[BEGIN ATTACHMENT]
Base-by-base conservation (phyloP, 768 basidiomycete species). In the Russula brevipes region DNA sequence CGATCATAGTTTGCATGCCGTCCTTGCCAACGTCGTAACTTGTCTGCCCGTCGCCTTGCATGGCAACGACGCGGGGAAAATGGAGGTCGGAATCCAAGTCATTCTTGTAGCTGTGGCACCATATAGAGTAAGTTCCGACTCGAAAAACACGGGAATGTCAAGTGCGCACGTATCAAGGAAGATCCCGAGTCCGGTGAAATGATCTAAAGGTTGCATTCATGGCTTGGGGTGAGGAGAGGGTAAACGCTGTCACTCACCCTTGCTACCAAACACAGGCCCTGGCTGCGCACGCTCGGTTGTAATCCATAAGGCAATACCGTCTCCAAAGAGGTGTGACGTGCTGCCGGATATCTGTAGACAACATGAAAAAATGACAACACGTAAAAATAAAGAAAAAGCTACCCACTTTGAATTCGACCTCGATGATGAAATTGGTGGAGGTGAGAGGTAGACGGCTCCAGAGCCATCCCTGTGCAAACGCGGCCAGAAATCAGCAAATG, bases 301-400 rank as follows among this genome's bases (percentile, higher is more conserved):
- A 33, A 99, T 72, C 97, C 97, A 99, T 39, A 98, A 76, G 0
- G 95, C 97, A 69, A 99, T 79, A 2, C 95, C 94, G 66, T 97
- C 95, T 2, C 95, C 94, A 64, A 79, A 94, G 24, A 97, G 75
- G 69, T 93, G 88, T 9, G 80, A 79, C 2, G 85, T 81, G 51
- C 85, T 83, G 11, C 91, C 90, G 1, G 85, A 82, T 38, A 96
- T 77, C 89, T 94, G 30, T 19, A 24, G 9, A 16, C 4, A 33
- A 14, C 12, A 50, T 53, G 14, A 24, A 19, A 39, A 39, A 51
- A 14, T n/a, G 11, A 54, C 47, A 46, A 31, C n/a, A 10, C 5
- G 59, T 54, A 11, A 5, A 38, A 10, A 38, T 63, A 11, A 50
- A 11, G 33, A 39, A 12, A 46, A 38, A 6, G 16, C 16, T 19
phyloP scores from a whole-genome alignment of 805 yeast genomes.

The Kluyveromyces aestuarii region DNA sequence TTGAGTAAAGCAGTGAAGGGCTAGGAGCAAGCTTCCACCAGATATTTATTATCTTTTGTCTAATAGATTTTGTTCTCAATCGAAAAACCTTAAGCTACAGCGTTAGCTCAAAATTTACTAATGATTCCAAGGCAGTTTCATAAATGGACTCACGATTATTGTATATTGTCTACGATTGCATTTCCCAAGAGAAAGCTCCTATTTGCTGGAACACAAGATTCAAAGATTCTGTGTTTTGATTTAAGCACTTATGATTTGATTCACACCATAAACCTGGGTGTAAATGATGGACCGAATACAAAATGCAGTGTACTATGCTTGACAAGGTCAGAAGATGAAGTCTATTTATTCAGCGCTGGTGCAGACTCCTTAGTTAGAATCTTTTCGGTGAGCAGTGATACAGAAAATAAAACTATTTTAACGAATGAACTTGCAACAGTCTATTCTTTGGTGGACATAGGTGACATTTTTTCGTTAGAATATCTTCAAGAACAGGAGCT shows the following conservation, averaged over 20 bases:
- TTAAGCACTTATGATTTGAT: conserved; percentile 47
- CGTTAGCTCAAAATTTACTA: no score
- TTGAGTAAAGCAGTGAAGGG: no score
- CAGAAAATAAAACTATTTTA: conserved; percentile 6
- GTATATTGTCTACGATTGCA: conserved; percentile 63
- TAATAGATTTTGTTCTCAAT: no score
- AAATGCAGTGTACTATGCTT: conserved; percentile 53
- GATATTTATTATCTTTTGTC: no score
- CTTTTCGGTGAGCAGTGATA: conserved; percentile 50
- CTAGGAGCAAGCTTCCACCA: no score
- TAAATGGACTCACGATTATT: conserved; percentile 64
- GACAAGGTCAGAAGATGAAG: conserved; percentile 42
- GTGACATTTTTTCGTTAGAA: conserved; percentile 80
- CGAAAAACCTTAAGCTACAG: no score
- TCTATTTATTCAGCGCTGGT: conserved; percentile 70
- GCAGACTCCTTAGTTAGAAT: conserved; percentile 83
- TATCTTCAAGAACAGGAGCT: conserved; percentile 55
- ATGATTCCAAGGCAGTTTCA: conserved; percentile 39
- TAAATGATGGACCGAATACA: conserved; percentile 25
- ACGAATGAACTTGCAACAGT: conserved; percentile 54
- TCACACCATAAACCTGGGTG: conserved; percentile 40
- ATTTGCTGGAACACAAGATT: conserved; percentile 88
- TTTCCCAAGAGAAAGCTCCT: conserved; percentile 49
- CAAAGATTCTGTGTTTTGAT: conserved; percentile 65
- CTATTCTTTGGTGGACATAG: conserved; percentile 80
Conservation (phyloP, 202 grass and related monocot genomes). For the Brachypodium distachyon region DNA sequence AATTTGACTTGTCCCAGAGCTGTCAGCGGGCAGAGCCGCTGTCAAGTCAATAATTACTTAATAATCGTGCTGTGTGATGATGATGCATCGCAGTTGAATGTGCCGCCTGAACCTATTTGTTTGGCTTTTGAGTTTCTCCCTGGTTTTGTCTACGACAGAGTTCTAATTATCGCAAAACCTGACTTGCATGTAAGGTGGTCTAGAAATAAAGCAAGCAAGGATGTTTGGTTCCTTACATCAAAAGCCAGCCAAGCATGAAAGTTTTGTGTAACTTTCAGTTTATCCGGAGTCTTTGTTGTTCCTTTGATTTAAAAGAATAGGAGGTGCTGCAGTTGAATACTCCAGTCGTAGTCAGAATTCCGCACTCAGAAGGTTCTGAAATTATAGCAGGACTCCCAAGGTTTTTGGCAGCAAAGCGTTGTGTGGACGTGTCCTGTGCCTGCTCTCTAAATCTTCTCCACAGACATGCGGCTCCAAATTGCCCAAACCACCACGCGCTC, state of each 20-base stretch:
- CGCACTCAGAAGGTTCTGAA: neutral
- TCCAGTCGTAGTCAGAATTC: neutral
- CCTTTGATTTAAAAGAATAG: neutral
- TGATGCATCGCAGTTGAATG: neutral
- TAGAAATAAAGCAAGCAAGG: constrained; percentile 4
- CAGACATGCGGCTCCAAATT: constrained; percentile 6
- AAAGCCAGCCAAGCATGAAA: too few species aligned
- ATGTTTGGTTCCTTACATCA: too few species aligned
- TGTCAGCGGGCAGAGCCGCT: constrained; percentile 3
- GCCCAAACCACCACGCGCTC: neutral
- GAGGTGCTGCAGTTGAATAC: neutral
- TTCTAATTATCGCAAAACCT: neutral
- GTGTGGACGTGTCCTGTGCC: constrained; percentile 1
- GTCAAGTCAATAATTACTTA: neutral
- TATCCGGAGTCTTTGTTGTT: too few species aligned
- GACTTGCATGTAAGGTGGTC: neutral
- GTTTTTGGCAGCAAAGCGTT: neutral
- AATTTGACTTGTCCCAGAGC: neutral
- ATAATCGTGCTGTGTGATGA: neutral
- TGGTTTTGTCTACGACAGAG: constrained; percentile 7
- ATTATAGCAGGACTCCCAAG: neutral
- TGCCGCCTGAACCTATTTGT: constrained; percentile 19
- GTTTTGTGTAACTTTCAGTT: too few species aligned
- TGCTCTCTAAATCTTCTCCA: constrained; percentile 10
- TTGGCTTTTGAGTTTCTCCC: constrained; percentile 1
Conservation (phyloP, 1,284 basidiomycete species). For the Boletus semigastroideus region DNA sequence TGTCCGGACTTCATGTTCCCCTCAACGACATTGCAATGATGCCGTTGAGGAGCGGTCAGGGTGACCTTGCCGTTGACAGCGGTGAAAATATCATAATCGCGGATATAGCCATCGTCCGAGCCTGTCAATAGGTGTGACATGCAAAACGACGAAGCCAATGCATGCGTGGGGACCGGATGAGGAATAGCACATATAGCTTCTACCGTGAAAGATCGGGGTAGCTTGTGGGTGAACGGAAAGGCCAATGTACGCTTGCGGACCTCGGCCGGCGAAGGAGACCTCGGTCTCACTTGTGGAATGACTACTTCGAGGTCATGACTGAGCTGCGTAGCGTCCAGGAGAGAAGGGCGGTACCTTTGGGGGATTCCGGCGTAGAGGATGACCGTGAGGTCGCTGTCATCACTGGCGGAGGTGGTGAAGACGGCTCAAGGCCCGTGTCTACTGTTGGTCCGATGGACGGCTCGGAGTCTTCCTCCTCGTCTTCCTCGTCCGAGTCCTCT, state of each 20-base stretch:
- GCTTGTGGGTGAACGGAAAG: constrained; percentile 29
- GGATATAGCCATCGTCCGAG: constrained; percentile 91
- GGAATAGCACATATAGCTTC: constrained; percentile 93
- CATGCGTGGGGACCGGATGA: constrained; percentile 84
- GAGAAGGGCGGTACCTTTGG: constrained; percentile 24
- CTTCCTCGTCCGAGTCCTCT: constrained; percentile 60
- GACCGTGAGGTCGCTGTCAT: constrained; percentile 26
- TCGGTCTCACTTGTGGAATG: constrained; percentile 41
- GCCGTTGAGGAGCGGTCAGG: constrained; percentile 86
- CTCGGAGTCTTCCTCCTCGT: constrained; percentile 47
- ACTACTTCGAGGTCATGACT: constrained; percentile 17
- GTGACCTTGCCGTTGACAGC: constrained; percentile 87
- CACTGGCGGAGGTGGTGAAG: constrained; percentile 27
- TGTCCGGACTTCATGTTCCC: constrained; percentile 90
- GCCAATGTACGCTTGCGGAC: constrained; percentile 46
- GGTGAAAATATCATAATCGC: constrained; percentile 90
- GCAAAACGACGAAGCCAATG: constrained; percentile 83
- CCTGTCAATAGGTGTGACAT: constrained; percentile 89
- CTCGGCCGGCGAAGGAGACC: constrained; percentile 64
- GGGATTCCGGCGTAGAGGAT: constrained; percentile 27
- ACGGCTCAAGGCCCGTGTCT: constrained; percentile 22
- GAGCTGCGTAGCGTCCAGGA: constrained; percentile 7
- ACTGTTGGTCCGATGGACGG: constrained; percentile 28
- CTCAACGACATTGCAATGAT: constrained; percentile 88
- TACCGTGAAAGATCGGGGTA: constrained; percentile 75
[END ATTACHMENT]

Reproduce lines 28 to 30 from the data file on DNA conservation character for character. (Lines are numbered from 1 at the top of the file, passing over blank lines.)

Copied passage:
- TCTATTTATTCAGCGCTGGT: conserved; percentile 70
- GCAGACTCCTTAGTTAGAAT: conserved; percentile 83
- TATCTTCAAGAACAGGAGCT: conserved; percentile 55